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Bread Affects Clinical Parameters and Induces Gut Microbiome-Associated Personal Glycemic Responses: Cell Metabolism

numerous individuals exhibit opposite PPGRs to white and sourdough bread (Figure 4A). This result is further supported by previous evidence regarding the high interpersonal variability in PPGRs to real-life meals (Zeevi et al., 2015).

Bread Affects Clinical Parameters and Induces Gut Microbiome-Associated Personal Glycemic Responses: Cell Metabolism

Several studies indicated that even short-term dietary interventions, whether animal-based, plant-based (David et al., 2014), or involving barley bread consumption (Kovatcheva-Datchary et al., 2015), result in significant, rapid, and reproducible alterations to the gut microbiome.

Whole grain can contribute to health by changing intestinal serotonin production - ScienceBlog.com

The consumption of wholegrain rye led to, among other things, significantly lower serotonin concentrations when compared to consumption of low-fibre wheat bread. The researchers also tested in mice whether the addition of cereal fibre to the diet changes serotonin production in the intestine. The diet of the mice was supplemented for nine weeks with rye bran, wheat bran or cellulose flour. The mice receiving rye or wheat bran had significantly lower serotonin in their colon. Serotonin is best known as a neurotransmitter in the brain. However, serotonin produced by the intestines remains separated from the brain, serving various peripheral functions including modulation of gut’s motility. Increased blood serotonin has also been associated with high blood glucose levels.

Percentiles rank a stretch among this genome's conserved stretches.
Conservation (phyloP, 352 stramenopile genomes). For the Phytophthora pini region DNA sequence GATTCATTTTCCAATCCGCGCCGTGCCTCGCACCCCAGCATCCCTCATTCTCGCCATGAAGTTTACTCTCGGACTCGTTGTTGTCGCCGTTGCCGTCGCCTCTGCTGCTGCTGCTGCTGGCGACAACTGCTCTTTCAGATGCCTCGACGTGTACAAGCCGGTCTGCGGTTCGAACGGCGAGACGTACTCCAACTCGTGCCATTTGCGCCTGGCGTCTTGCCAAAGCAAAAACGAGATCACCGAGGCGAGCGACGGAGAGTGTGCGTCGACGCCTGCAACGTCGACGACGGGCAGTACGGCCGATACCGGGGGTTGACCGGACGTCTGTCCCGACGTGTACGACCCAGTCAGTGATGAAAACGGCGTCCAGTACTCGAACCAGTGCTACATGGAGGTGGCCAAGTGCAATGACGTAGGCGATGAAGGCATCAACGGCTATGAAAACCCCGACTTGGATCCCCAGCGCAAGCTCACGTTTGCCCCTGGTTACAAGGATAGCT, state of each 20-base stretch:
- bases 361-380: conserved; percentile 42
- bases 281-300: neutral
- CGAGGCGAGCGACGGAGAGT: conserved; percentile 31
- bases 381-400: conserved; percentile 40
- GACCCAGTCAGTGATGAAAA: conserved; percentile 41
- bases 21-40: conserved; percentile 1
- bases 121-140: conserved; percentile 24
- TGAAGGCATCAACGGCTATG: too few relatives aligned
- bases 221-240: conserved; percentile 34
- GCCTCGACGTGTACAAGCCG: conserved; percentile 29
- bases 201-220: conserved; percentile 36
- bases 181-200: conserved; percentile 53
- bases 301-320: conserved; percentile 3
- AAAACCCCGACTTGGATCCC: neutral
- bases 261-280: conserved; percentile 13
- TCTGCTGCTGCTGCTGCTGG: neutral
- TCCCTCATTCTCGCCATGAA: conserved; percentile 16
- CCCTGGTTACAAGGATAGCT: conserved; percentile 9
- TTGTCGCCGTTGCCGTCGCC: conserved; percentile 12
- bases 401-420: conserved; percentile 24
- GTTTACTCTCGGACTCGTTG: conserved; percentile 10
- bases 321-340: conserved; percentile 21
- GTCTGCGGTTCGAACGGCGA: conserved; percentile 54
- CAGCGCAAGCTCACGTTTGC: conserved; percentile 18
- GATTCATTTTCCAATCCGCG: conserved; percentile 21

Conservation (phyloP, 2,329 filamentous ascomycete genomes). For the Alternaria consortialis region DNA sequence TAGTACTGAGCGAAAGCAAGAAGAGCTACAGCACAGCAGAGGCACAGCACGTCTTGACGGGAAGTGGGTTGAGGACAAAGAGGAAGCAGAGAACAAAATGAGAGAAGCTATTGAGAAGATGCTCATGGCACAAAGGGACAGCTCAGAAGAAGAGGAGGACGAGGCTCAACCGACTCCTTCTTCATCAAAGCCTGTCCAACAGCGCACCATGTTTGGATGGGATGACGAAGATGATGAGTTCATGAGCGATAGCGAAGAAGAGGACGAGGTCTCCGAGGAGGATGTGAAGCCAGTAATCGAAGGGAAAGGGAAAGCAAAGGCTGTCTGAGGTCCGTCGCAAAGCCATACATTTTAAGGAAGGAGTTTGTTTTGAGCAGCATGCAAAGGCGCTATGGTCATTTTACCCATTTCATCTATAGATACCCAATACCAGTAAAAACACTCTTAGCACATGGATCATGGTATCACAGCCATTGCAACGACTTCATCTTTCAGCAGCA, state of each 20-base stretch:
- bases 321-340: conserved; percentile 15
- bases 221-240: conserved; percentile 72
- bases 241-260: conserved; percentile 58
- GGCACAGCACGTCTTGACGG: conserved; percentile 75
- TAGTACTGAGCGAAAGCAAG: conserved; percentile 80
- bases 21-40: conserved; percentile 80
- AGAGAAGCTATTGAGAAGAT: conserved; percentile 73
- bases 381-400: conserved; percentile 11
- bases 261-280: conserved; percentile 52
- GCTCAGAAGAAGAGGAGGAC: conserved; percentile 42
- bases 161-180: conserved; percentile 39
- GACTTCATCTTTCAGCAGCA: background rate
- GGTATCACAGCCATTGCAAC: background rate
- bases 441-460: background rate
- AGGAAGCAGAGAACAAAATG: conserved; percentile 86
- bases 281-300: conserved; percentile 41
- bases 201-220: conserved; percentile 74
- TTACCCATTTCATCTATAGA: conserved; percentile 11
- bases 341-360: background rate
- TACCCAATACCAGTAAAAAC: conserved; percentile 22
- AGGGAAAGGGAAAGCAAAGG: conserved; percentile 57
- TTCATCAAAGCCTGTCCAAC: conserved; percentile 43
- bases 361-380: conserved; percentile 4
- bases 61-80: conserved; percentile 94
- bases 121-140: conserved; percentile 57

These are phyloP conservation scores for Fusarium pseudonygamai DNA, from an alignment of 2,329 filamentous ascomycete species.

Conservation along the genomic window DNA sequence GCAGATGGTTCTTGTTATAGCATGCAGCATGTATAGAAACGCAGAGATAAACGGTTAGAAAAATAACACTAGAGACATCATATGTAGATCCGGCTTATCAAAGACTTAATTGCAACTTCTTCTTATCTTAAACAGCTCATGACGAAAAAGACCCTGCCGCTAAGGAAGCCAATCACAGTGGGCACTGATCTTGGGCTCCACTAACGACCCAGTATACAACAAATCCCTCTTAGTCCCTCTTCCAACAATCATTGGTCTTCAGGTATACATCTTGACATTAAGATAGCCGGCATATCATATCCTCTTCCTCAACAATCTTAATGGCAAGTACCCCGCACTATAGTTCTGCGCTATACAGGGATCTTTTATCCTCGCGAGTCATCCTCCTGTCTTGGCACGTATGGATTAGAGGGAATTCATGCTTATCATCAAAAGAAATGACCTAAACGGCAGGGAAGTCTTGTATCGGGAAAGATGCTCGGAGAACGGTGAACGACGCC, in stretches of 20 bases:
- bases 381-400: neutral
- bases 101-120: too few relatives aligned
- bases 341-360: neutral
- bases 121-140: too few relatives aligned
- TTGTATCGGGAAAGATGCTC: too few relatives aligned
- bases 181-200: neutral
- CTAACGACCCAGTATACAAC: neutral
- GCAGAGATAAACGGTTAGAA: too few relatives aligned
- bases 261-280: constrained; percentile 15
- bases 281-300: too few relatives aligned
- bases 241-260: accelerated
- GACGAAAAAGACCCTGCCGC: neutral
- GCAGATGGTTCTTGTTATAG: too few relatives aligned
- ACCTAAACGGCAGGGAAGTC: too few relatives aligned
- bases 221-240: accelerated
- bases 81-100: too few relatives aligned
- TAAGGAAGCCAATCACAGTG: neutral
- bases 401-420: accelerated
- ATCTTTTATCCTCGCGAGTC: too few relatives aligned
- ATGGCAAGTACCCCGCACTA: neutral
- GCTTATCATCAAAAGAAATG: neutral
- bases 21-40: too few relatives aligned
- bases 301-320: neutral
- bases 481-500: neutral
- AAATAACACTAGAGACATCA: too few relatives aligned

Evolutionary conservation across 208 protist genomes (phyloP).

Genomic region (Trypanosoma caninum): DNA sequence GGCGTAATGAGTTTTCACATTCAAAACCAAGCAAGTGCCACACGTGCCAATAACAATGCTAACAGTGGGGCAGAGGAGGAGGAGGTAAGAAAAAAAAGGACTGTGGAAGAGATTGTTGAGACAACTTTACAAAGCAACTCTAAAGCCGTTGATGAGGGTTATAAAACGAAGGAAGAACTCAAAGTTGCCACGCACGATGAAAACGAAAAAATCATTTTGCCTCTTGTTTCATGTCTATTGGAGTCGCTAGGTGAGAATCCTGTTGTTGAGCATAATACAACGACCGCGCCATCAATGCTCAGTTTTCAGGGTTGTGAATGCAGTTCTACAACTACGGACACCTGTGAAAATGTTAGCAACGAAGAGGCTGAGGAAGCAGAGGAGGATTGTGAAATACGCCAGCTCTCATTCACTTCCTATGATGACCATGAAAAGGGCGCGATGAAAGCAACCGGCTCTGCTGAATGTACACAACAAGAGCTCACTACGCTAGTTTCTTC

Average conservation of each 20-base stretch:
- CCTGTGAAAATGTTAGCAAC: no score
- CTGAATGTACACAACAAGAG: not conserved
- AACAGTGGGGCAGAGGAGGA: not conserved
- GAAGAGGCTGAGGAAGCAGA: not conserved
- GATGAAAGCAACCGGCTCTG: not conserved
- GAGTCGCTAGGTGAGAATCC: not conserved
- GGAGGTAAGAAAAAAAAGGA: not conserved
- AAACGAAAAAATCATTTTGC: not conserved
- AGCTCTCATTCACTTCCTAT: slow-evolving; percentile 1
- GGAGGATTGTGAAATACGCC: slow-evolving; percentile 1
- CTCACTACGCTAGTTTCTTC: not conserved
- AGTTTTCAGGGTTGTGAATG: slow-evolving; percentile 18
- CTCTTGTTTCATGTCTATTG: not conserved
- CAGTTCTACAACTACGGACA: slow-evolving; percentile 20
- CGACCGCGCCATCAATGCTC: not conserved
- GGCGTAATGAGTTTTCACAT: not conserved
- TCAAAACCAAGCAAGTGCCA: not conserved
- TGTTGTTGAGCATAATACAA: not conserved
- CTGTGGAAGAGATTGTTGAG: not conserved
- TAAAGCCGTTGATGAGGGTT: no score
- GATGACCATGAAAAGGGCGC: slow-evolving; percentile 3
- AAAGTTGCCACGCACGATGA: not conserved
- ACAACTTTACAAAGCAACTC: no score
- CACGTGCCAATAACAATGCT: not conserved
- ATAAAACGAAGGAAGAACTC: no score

Avocados, as a substitution for carbohydrates, can suppress hunger without adding calories: Meals that include fresh avocado can significantly suppress hunger and increase meal satisfaction -- ScienceDaily

The research found that meals including avocado not only resulted in a significant reduction in hunger and an increase in how satisfied participants felt, but also found that an intestinal hormone called PYY was an important messenger of the physiological response.

Death of the calorie | 1843

The calorie load of carbohydrate-heavy items such as rice, pasta, bread and potatoes can be slashed simply by cooking, chilling and reheating them. As starch molecules cool they form new structures that are harder to digest. You absorb fewer calories eating toast that has been left to go cold, or leftover spaghetti, than if they were freshly made. Scientists in Sri Lanka discovered in 2015 that they could more than halve the calories potentially absorbed from rice by adding coconut oil during cooking and then cooling the rice. This made the starch less digestible so the body may take on fewer calories (they have yet to test on human beings the precise effects of rice cooked in this way). That’s a bad thing if you’re malnourished, but a boon if you’re trying to lose weight.

On the keto diet? Ditch the cheat day: Just one dose of carbohydrates can damage blood vessels -- ScienceDaily